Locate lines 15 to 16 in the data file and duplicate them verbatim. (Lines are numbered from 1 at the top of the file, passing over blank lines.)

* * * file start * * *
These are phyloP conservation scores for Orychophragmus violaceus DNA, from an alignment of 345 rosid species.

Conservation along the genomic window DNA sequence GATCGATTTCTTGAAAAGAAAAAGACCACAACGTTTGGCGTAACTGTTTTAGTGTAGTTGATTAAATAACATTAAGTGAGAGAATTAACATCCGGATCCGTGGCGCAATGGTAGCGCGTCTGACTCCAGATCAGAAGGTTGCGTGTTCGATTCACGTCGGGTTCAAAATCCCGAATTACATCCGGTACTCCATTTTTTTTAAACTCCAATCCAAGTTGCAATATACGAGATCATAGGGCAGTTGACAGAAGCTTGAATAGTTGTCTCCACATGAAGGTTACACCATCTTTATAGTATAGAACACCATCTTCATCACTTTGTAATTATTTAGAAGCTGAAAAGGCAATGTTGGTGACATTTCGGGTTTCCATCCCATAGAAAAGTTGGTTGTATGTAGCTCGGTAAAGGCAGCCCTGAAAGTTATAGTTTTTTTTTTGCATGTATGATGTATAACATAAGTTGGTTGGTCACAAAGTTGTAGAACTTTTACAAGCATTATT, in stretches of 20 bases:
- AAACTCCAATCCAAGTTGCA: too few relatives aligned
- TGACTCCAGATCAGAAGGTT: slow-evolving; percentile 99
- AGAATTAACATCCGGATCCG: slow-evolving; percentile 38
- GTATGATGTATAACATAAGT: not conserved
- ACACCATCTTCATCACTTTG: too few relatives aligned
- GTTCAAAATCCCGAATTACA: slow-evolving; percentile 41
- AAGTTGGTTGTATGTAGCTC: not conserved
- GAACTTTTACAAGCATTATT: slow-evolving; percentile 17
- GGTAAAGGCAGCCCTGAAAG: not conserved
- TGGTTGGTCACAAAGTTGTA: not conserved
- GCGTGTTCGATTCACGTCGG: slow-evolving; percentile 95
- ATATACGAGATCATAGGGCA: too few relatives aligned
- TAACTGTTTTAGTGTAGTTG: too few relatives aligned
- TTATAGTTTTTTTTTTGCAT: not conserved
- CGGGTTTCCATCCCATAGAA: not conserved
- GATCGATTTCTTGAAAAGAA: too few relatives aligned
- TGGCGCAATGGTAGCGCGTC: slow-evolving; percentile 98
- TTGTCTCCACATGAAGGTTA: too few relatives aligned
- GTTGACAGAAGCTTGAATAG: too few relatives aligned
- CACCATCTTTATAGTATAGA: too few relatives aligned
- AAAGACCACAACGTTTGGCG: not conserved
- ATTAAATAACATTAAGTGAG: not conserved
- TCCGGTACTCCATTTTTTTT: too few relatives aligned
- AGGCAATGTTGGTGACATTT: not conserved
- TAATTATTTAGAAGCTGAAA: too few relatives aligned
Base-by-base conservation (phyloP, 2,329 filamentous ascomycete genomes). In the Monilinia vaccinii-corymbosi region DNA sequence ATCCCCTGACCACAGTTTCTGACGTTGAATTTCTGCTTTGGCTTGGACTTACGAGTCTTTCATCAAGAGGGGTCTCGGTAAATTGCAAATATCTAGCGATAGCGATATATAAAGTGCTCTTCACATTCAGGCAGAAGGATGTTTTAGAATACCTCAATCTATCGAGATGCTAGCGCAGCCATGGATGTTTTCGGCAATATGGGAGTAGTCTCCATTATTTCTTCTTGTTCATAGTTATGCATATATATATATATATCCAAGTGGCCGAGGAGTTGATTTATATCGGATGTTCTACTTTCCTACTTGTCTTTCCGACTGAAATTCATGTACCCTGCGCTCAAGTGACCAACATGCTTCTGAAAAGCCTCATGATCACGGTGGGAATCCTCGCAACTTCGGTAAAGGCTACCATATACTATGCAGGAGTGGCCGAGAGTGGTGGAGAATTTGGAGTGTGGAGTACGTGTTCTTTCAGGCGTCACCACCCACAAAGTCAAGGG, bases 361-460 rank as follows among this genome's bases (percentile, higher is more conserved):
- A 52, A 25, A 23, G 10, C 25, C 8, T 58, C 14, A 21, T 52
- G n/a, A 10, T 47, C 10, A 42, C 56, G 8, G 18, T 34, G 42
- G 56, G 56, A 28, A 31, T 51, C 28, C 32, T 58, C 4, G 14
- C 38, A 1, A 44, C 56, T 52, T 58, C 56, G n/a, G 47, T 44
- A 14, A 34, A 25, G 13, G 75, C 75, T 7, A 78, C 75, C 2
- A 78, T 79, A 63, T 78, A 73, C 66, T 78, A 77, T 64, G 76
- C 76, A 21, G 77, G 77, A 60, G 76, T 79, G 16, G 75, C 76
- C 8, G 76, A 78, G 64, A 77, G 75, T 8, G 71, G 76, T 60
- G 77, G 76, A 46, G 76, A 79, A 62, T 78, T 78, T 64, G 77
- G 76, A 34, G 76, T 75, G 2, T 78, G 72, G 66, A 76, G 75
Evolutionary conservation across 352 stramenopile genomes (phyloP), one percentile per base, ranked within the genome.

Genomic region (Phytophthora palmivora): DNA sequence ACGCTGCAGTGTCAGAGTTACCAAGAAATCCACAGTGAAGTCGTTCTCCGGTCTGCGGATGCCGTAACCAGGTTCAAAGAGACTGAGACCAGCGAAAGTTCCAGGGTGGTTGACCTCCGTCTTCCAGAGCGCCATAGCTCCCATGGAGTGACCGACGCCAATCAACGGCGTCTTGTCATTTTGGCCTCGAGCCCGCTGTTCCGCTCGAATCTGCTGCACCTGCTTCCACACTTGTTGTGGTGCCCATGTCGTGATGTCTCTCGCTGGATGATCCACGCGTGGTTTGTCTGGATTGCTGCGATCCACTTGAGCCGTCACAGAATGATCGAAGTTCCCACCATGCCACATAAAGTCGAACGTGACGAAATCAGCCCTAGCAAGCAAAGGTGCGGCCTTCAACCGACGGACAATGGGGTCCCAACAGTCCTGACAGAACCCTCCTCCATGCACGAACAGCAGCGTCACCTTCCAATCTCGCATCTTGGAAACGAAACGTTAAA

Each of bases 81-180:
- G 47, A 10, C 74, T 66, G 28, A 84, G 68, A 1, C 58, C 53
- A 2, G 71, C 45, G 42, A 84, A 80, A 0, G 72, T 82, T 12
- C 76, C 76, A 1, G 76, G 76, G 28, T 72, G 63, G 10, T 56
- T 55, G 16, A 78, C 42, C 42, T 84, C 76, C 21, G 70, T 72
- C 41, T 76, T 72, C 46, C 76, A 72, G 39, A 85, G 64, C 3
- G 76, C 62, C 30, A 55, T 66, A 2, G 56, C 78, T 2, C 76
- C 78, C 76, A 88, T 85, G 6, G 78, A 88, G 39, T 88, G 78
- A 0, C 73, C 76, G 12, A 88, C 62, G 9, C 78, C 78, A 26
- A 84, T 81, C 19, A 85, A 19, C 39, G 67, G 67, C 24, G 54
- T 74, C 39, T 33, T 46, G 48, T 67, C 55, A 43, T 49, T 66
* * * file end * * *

- TAACTGTTTTAGTGTAGTTG: too few relatives aligned
- TTATAGTTTTTTTTTTGCAT: not conserved